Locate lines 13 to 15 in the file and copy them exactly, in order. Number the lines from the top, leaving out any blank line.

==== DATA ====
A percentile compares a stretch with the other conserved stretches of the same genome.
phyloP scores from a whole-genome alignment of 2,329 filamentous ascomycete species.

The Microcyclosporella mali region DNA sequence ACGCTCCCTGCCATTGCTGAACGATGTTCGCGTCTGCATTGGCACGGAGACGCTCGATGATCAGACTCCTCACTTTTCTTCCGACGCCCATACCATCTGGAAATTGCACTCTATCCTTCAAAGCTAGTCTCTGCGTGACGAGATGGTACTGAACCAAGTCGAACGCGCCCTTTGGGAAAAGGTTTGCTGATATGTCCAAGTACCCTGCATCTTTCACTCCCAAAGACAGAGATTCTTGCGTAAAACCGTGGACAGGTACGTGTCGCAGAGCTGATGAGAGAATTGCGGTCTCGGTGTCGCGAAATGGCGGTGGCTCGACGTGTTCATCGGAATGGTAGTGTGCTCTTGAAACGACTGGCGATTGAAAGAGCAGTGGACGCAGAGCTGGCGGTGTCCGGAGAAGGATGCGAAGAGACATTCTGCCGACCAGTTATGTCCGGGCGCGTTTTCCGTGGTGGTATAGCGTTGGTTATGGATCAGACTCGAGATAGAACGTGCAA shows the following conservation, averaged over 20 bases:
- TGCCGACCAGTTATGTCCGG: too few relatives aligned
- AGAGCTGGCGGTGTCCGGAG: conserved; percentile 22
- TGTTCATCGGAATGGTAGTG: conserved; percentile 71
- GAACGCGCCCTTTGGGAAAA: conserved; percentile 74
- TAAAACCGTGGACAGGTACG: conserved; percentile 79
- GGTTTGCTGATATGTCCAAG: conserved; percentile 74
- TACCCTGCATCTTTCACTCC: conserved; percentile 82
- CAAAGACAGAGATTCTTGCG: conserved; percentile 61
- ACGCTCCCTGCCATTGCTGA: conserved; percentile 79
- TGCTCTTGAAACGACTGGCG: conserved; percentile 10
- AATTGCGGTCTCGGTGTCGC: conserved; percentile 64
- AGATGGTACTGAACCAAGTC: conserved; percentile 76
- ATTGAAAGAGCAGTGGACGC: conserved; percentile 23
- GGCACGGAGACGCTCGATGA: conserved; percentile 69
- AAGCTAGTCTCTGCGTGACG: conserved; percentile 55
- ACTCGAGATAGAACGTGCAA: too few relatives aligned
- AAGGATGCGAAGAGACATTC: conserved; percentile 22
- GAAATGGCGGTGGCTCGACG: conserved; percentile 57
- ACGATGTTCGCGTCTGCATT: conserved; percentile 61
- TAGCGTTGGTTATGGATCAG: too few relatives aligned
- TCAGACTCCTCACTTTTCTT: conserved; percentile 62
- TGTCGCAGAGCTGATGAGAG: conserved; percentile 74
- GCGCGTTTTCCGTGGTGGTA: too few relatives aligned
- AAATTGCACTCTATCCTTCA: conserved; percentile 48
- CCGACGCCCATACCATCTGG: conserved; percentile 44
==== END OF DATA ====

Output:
- TGCTCTTGAAACGACTGGCG: conserved; percentile 10
- AATTGCGGTCTCGGTGTCGC: conserved; percentile 64
- AGATGGTACTGAACCAAGTC: conserved; percentile 76